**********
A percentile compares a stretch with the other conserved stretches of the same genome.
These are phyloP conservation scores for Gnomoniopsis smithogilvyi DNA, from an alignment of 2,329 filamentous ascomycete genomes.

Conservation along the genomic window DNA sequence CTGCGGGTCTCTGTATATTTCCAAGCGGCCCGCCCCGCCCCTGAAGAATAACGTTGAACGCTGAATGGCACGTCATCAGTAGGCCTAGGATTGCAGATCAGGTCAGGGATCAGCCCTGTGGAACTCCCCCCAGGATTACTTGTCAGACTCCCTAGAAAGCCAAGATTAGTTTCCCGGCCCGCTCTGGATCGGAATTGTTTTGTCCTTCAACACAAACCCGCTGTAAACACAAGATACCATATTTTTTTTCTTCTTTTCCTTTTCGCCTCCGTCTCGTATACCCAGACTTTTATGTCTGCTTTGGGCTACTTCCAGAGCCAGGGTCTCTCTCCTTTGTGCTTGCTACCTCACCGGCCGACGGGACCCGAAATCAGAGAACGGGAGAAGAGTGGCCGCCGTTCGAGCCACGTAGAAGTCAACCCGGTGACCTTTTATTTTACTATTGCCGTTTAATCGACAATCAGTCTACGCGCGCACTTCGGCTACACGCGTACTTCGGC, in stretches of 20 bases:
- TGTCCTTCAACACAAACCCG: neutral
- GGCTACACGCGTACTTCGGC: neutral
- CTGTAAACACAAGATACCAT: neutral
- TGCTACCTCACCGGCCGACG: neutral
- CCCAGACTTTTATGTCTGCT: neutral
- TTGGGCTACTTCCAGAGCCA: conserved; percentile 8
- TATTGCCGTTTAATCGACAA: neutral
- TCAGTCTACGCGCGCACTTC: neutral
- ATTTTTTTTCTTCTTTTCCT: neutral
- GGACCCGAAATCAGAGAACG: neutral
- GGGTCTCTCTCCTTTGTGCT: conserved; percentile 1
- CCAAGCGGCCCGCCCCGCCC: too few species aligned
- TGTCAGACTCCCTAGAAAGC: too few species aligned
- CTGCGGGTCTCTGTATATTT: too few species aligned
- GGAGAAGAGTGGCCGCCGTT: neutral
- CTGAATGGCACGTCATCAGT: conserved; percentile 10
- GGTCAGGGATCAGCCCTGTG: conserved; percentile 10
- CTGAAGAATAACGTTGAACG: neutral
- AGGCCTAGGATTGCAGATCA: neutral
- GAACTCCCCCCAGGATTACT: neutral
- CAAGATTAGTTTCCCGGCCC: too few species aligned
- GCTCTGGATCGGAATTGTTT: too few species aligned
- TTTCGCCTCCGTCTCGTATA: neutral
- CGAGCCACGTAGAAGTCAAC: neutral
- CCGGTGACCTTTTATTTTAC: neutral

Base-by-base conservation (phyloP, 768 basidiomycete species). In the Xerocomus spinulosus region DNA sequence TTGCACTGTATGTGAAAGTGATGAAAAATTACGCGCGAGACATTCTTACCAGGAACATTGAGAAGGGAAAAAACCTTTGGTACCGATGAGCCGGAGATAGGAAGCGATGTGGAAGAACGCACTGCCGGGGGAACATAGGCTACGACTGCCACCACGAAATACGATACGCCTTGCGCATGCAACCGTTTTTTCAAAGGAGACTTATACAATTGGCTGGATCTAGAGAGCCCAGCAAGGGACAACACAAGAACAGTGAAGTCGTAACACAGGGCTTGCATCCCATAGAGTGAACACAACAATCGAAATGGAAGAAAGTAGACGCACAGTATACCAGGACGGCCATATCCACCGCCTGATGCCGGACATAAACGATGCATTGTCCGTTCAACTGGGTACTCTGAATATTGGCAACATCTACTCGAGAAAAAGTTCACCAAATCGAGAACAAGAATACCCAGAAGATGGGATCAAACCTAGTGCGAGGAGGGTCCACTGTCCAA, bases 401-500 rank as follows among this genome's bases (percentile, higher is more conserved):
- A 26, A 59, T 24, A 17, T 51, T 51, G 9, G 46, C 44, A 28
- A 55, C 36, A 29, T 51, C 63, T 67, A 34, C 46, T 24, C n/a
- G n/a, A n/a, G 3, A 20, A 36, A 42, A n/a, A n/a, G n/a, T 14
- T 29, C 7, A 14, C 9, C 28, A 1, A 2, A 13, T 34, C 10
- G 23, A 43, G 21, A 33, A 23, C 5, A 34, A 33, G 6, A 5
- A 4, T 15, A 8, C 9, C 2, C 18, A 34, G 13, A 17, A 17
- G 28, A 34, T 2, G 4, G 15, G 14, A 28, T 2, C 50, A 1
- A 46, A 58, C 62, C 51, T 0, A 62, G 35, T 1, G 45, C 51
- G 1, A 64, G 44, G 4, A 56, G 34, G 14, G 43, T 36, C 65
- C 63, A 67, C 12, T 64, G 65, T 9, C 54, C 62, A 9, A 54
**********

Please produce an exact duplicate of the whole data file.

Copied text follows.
A percentile compares a stretch with the other conserved stretches of the same genome.
These are phyloP conservation scores for Gnomoniopsis smithogilvyi DNA, from an alignment of 2,329 filamentous ascomycete genomes.

Conservation along the genomic window DNA sequence CTGCGGGTCTCTGTATATTTCCAAGCGGCCCGCCCCGCCCCTGAAGAATAACGTTGAACGCTGAATGGCACGTCATCAGTAGGCCTAGGATTGCAGATCAGGTCAGGGATCAGCCCTGTGGAACTCCCCCCAGGATTACTTGTCAGACTCCCTAGAAAGCCAAGATTAGTTTCCCGGCCCGCTCTGGATCGGAATTGTTTTGTCCTTCAACACAAACCCGCTGTAAACACAAGATACCATATTTTTTTTCTTCTTTTCCTTTTCGCCTCCGTCTCGTATACCCAGACTTTTATGTCTGCTTTGGGCTACTTCCAGAGCCAGGGTCTCTCTCCTTTGTGCTTGCTACCTCACCGGCCGACGGGACCCGAAATCAGAGAACGGGAGAAGAGTGGCCGCCGTTCGAGCCACGTAGAAGTCAACCCGGTGACCTTTTATTTTACTATTGCCGTTTAATCGACAATCAGTCTACGCGCGCACTTCGGCTACACGCGTACTTCGGC, in stretches of 20 bases:
- TGTCCTTCAACACAAACCCG: neutral
- GGCTACACGCGTACTTCGGC: neutral
- CTGTAAACACAAGATACCAT: neutral
- TGCTACCTCACCGGCCGACG: neutral
- CCCAGACTTTTATGTCTGCT: neutral
- TTGGGCTACTTCCAGAGCCA: conserved; percentile 8
- TATTGCCGTTTAATCGACAA: neutral
- TCAGTCTACGCGCGCACTTC: neutral
- ATTTTTTTTCTTCTTTTCCT: neutral
- GGACCCGAAATCAGAGAACG: neutral
- GGGTCTCTCTCCTTTGTGCT: conserved; percentile 1
- CCAAGCGGCCCGCCCCGCCC: too few species aligned
- TGTCAGACTCCCTAGAAAGC: too few species aligned
- CTGCGGGTCTCTGTATATTT: too few species aligned
- GGAGAAGAGTGGCCGCCGTT: neutral
- CTGAATGGCACGTCATCAGT: conserved; percentile 10
- GGTCAGGGATCAGCCCTGTG: conserved; percentile 10
- CTGAAGAATAACGTTGAACG: neutral
- AGGCCTAGGATTGCAGATCA: neutral
- GAACTCCCCCCAGGATTACT: neutral
- CAAGATTAGTTTCCCGGCCC: too few species aligned
- GCTCTGGATCGGAATTGTTT: too few species aligned
- TTTCGCCTCCGTCTCGTATA: neutral
- CGAGCCACGTAGAAGTCAAC: neutral
- CCGGTGACCTTTTATTTTAC: neutral

Base-by-base conservation (phyloP, 768 basidiomycete species). In the Xerocomus spinulosus region DNA sequence TTGCACTGTATGTGAAAGTGATGAAAAATTACGCGCGAGACATTCTTACCAGGAACATTGAGAAGGGAAAAAACCTTTGGTACCGATGAGCCGGAGATAGGAAGCGATGTGGAAGAACGCACTGCCGGGGGAACATAGGCTACGACTGCCACCACGAAATACGATACGCCTTGCGCATGCAACCGTTTTTTCAAAGGAGACTTATACAATTGGCTGGATCTAGAGAGCCCAGCAAGGGACAACACAAGAACAGTGAAGTCGTAACACAGGGCTTGCATCCCATAGAGTGAACACAACAATCGAAATGGAAGAAAGTAGACGCACAGTATACCAGGACGGCCATATCCACCGCCTGATGCCGGACATAAACGATGCATTGTCCGTTCAACTGGGTACTCTGAATATTGGCAACATCTACTCGAGAAAAAGTTCACCAAATCGAGAACAAGAATACCCAGAAGATGGGATCAAACCTAGTGCGAGGAGGGTCCACTGTCCAA, bases 401-500 rank as follows among this genome's bases (percentile, higher is more conserved):
- A 26, A 59, T 24, A 17, T 51, T 51, G 9, G 46, C 44, A 28
- A 55, C 36, A 29, T 51, C 63, T 67, A 34, C 46, T 24, C n/a
- G n/a, A n/a, G 3, A 20, A 36, A 42, A n/a, A n/a, G n/a, T 14
- T 29, C 7, A 14, C 9, C 28, A 1, A 2, A 13, T 34, C 10
- G 23, A 43, G 21, A 33, A 23, C 5, A 34, A 33, G 6, A 5
- A 4, T 15, A 8, C 9, C 2, C 18, A 34, G 13, A 17, A 17
- G 28, A 34, T 2, G 4, G 15, G 14, A 28, T 2, C 50, A 1
- A 46, A 58, C 62, C 51, T 0, A 62, G 35, T 1, G 45, C 51
- G 1, A 64, G 44, G 4, A 56, G 34, G 14, G 43, T 36, C 65
- C 63, A 67, C 12, T 64, G 65, T 9, C 54, C 62, A 9, A 54